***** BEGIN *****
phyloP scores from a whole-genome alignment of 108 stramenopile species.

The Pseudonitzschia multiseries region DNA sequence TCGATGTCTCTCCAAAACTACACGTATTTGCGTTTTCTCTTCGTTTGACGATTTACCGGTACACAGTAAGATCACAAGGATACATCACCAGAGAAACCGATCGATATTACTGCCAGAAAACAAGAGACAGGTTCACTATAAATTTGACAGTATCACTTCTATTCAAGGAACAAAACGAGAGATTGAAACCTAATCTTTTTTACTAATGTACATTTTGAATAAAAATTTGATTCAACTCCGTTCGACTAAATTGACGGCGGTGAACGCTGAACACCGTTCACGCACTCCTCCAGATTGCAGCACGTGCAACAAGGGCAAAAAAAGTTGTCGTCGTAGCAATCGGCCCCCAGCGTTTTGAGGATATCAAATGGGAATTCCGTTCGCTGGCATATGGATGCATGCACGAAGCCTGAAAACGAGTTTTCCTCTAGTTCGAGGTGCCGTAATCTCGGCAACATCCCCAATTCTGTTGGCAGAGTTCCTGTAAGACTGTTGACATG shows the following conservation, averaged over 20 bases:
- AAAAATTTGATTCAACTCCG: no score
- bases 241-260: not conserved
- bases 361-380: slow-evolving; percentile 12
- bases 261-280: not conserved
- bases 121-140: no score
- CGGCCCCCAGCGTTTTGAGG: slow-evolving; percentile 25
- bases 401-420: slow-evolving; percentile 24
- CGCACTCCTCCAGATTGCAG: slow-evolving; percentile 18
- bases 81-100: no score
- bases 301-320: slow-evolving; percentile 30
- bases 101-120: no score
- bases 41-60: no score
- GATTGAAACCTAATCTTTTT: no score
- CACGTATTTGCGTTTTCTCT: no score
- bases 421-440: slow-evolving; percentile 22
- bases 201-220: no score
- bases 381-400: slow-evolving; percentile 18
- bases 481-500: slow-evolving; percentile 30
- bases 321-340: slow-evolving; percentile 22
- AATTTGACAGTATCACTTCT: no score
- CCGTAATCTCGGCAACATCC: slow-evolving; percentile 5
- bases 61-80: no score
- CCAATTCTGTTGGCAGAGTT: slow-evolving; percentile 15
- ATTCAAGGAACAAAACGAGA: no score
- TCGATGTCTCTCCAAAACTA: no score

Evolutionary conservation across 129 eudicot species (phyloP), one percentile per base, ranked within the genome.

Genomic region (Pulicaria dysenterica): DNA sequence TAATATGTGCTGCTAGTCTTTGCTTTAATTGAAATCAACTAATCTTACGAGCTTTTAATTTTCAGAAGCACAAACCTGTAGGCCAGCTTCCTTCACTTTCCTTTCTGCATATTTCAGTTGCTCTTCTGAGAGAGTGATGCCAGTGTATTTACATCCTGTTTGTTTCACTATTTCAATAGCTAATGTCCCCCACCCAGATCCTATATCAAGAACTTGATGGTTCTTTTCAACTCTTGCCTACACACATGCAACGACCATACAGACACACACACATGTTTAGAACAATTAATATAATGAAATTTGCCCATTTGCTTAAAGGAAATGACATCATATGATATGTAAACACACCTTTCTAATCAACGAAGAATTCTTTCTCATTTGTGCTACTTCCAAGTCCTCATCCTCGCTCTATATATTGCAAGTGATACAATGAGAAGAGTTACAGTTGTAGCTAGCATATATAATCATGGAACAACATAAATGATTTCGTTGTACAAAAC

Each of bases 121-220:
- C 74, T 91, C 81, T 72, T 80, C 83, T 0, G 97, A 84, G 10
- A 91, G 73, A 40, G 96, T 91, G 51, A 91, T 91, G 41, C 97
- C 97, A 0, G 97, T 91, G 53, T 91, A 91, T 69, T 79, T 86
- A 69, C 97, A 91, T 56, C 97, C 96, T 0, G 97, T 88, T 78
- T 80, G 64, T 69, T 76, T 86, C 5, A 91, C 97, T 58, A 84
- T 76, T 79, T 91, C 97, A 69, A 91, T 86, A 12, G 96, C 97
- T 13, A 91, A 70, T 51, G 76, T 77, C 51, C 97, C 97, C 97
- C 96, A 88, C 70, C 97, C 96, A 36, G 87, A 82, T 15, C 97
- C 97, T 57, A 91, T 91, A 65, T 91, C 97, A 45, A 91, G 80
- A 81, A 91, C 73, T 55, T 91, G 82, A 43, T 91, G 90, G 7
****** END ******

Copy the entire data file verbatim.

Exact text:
phyloP scores from a whole-genome alignment of 108 stramenopile species.

The Pseudonitzschia multiseries region DNA sequence TCGATGTCTCTCCAAAACTACACGTATTTGCGTTTTCTCTTCGTTTGACGATTTACCGGTACACAGTAAGATCACAAGGATACATCACCAGAGAAACCGATCGATATTACTGCCAGAAAACAAGAGACAGGTTCACTATAAATTTGACAGTATCACTTCTATTCAAGGAACAAAACGAGAGATTGAAACCTAATCTTTTTTACTAATGTACATTTTGAATAAAAATTTGATTCAACTCCGTTCGACTAAATTGACGGCGGTGAACGCTGAACACCGTTCACGCACTCCTCCAGATTGCAGCACGTGCAACAAGGGCAAAAAAAGTTGTCGTCGTAGCAATCGGCCCCCAGCGTTTTGAGGATATCAAATGGGAATTCCGTTCGCTGGCATATGGATGCATGCACGAAGCCTGAAAACGAGTTTTCCTCTAGTTCGAGGTGCCGTAATCTCGGCAACATCCCCAATTCTGTTGGCAGAGTTCCTGTAAGACTGTTGACATG shows the following conservation, averaged over 20 bases:
- AAAAATTTGATTCAACTCCG: no score
- bases 241-260: not conserved
- bases 361-380: slow-evolving; percentile 12
- bases 261-280: not conserved
- bases 121-140: no score
- CGGCCCCCAGCGTTTTGAGG: slow-evolving; percentile 25
- bases 401-420: slow-evolving; percentile 24
- CGCACTCCTCCAGATTGCAG: slow-evolving; percentile 18
- bases 81-100: no score
- bases 301-320: slow-evolving; percentile 30
- bases 101-120: no score
- bases 41-60: no score
- GATTGAAACCTAATCTTTTT: no score
- CACGTATTTGCGTTTTCTCT: no score
- bases 421-440: slow-evolving; percentile 22
- bases 201-220: no score
- bases 381-400: slow-evolving; percentile 18
- bases 481-500: slow-evolving; percentile 30
- bases 321-340: slow-evolving; percentile 22
- AATTTGACAGTATCACTTCT: no score
- CCGTAATCTCGGCAACATCC: slow-evolving; percentile 5
- bases 61-80: no score
- CCAATTCTGTTGGCAGAGTT: slow-evolving; percentile 15
- ATTCAAGGAACAAAACGAGA: no score
- TCGATGTCTCTCCAAAACTA: no score

Evolutionary conservation across 129 eudicot species (phyloP), one percentile per base, ranked within the genome.

Genomic region (Pulicaria dysenterica): DNA sequence TAATATGTGCTGCTAGTCTTTGCTTTAATTGAAATCAACTAATCTTACGAGCTTTTAATTTTCAGAAGCACAAACCTGTAGGCCAGCTTCCTTCACTTTCCTTTCTGCATATTTCAGTTGCTCTTCTGAGAGAGTGATGCCAGTGTATTTACATCCTGTTTGTTTCACTATTTCAATAGCTAATGTCCCCCACCCAGATCCTATATCAAGAACTTGATGGTTCTTTTCAACTCTTGCCTACACACATGCAACGACCATACAGACACACACACATGTTTAGAACAATTAATATAATGAAATTTGCCCATTTGCTTAAAGGAAATGACATCATATGATATGTAAACACACCTTTCTAATCAACGAAGAATTCTTTCTCATTTGTGCTACTTCCAAGTCCTCATCCTCGCTCTATATATTGCAAGTGATACAATGAGAAGAGTTACAGTTGTAGCTAGCATATATAATCATGGAACAACATAAATGATTTCGTTGTACAAAAC

Each of bases 121-220:
- C 74, T 91, C 81, T 72, T 80, C 83, T 0, G 97, A 84, G 10
- A 91, G 73, A 40, G 96, T 91, G 51, A 91, T 91, G 41, C 97
- C 97, A 0, G 97, T 91, G 53, T 91, A 91, T 69, T 79, T 86
- A 69, C 97, A 91, T 56, C 97, C 96, T 0, G 97, T 88, T 78
- T 80, G 64, T 69, T 76, T 86, C 5, A 91, C 97, T 58, A 84
- T 76, T 79, T 91, C 97, A 69, A 91, T 86, A 12, G 96, C 97
- T 13, A 91, A 70, T 51, G 76, T 77, C 51, C 97, C 97, C 97
- C 96, A 88, C 70, C 97, C 96, A 36, G 87, A 82, T 15, C 97
- C 97, T 57, A 91, T 91, A 65, T 91, C 97, A 45, A 91, G 80
- A 81, A 91, C 73, T 55, T 91, G 82, A 43, T 91, G 90, G 7